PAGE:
[Question #140] Need help!

96 months ago

I had protected vaginal sex and unprotected oral sex on July 16th. When finishing, I realized a bit of vaginal fluid on the lower part of my abdomen that I wiped away. I did shave my pubic hair a few hours prior to this exposure. About 5-6 days later, I noticed a sore on the base/almost top part of scrotum area. I assumed it was from shaving. It had clear fluid and had 2 hairs inside of it. On July 26th evening, my inguinal lymph node on the same side got swollen. Next day I went to the doctor who did NOT swab, he simply looked and said it didn’t look like herpes and he prescribed antibacterial cream and it went away in a few days and did not scar. He also prescribed doxy which made the soreness of lymph go away but the lymph node was still present and didn’t go away fully (I can still feel it now and bothers me). We ran a full STD panel and herpes 1/2 IGM which came back negative. On August 17th, we ran another STD and IGM test which also came back negative. On August 31st, ran a IGG and IGM test and HSV 1 IGG came at 20.3 and HSV 2 IGG came < .91. Around this time, my throat was also painful on both sides for about 2-3 weeks so I took a Z pack – made soreness for most part go away. On September 16th (9 weeks after encounter), I did yet another STD test and IGG and IGM and HSV 1 IGG came at 1.90 (positive) and HSV 2 IGG was .14 (negative) BUT the combined HSV 1+2 IGM AB came positive – which is scary. My questions:

1. Is it likely that I got HSV 2 from the vaginal fluid that was on my lower belly and may have seeped into a cut from shaving? Forums/sites are conflicted on whether the fluid would transfer HSV2 – many say no, many say yes.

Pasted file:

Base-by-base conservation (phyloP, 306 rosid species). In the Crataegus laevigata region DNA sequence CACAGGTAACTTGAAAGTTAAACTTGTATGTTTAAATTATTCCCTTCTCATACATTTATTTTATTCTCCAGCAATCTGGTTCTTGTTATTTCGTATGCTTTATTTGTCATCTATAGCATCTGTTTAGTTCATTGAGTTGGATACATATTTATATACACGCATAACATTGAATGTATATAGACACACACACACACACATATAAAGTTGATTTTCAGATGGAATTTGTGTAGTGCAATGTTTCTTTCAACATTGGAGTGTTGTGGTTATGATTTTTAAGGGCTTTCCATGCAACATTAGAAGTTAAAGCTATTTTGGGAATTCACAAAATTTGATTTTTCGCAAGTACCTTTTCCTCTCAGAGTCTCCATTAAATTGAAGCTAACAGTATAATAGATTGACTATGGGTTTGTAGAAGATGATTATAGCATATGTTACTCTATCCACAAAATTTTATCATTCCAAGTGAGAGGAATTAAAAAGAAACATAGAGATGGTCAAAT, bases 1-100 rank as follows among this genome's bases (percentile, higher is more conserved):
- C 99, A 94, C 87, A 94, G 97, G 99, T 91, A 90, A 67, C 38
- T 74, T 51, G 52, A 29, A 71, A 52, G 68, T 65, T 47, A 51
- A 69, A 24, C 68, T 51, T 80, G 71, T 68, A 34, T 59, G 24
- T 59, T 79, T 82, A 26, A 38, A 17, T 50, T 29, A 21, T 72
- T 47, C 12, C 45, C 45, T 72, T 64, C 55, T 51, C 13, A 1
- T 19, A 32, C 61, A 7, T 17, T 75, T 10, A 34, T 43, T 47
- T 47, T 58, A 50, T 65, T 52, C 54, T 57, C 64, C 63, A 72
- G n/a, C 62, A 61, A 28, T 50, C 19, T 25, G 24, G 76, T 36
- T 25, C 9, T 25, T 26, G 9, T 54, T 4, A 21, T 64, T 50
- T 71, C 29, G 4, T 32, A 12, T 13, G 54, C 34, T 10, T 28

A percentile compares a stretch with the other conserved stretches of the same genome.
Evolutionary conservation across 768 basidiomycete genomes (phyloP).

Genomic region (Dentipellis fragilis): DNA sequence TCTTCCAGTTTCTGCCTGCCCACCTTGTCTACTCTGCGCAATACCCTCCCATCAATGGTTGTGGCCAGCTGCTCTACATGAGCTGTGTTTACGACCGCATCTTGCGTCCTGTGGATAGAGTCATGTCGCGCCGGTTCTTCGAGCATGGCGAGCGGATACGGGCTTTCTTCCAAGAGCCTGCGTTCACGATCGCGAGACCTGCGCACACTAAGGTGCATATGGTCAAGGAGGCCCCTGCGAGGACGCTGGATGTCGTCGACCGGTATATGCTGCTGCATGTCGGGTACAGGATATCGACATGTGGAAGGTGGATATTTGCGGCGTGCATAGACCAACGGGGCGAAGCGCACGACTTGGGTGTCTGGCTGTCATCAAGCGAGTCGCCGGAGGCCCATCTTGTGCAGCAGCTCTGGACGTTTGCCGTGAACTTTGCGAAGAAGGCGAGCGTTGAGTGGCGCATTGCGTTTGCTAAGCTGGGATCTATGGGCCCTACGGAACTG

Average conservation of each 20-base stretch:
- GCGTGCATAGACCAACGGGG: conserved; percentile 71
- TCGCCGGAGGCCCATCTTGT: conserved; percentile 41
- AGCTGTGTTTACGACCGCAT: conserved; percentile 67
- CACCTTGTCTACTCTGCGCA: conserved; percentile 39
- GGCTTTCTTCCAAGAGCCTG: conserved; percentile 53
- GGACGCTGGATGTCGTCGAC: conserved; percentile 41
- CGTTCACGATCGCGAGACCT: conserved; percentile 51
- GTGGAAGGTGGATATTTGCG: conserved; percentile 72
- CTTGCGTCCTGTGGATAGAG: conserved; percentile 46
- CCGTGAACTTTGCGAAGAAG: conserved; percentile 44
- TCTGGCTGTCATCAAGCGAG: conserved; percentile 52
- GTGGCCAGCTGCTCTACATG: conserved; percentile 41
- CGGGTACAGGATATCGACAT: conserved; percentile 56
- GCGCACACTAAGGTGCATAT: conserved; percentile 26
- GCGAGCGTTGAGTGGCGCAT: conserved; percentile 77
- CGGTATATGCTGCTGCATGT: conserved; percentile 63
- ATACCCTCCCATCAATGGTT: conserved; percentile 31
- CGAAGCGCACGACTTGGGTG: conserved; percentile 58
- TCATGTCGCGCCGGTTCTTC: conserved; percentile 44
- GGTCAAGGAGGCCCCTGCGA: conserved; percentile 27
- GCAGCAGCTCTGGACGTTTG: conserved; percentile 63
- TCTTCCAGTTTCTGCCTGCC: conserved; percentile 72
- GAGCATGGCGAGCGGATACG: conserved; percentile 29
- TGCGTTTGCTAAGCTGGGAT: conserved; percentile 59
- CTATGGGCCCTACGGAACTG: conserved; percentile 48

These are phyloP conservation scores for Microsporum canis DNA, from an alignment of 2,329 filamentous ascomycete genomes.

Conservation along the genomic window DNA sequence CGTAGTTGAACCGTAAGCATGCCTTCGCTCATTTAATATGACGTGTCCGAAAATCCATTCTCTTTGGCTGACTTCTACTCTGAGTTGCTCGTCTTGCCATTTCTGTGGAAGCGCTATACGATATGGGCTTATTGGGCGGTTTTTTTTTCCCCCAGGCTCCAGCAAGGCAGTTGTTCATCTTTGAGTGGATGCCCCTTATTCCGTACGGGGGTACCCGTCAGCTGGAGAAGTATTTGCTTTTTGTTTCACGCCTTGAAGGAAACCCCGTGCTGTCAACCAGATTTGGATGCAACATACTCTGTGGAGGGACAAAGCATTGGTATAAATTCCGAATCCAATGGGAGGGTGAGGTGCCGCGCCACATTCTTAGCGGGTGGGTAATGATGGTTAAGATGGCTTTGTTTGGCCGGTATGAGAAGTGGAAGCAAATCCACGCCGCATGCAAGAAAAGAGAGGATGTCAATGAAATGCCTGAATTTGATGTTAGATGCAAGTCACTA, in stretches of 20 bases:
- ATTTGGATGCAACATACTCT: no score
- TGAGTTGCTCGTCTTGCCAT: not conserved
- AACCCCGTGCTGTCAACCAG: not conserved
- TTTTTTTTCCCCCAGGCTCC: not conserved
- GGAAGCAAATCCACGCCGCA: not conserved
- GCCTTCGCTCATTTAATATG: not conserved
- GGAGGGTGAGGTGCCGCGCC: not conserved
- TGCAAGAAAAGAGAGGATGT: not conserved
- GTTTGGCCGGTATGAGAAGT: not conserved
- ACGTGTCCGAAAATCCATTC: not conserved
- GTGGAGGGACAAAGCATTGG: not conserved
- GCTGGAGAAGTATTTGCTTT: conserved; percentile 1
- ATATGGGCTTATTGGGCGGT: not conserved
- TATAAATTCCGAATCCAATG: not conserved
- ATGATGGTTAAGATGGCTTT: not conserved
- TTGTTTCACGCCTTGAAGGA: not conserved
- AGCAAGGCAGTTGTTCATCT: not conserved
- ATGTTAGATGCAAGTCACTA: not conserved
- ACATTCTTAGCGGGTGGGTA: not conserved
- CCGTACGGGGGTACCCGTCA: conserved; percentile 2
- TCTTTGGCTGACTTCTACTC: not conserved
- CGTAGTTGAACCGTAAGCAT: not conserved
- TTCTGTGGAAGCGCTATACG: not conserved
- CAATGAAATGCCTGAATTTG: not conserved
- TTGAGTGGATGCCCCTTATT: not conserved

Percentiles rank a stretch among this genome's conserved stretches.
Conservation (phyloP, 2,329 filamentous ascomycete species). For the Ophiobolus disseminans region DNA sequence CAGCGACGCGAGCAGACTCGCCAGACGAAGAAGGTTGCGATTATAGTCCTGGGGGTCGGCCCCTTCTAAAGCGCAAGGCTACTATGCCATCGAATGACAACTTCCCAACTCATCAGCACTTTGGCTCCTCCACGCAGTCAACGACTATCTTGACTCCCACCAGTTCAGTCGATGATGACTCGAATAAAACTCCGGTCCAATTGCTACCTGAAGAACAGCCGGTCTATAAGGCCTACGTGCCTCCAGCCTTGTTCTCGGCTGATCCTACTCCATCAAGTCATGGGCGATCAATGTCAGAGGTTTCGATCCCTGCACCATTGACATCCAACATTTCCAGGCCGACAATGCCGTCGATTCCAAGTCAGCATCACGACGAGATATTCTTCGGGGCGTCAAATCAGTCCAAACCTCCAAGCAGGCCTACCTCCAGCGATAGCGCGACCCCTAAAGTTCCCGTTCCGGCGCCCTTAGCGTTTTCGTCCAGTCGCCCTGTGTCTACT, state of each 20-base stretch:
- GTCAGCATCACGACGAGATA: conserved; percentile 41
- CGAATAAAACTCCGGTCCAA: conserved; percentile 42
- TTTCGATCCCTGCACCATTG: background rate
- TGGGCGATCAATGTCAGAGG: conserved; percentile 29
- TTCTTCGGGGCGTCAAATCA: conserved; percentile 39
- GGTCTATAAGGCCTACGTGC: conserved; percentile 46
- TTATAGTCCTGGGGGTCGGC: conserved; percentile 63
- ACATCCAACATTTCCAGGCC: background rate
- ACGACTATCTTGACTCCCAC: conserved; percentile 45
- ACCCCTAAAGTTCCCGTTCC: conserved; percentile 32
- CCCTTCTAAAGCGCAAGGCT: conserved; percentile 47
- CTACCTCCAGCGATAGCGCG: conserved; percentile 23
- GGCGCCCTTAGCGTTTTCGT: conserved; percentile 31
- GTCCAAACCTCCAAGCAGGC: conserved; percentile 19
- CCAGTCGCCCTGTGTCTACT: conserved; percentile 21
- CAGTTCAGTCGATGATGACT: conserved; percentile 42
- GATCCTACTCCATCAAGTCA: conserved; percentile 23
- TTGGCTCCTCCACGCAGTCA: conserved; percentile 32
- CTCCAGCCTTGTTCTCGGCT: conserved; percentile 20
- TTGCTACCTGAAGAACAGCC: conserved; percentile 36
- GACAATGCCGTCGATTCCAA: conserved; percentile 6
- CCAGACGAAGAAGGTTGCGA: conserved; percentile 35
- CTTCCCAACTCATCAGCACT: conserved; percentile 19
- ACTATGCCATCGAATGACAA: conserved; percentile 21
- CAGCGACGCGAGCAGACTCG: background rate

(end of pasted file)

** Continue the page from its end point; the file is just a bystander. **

2. Do the numbers I presented give any hint that maybe I don’t have HSV 2 – would a low # at 9 weeks be indicative of that? I do plan on testing at the 12 week mark – can I count that as pretty much conclusive? Need some reassurance.
3. I don’t recall ever having HSV 1 or cold sores – is it possible that I contracted HSV1 genitally and possibly orally?
4. Why would my HSV1 index be so high during the initial test and then drop down to 1.9 a few weeks later. Does it mean anything?
5. I’ve developed anxiety and my throat has been hurting and developed shortness of breath that is still present now. Can this be herpes related (larynx sores?) or more so the anxiety? Would oral herpes symptoms last that long?

6. The biggest concern is the lymph node swelling - I was convinced that i have something as a result of that and the timing - since i've never had a lymph node swell in my entire life. Could this be related to something else and how long does it take for me to not have any pain from the lymph node - it seems to be pressing up against a vein or something that has been an annoyance.


H. Hunter Handsfield, MD
96 months ago
Welcome to the forum. Forgive the delayed reply -- our goal is to answer questions within 24 hours. However, Terri Warren just requested that Dr. Hook or I reply, since she apparently has answered the same questions on her clinic forum, and she thought you might appreciate a response from someone else. However, it is unlikely you will hear anything from me that you didn't hear from her.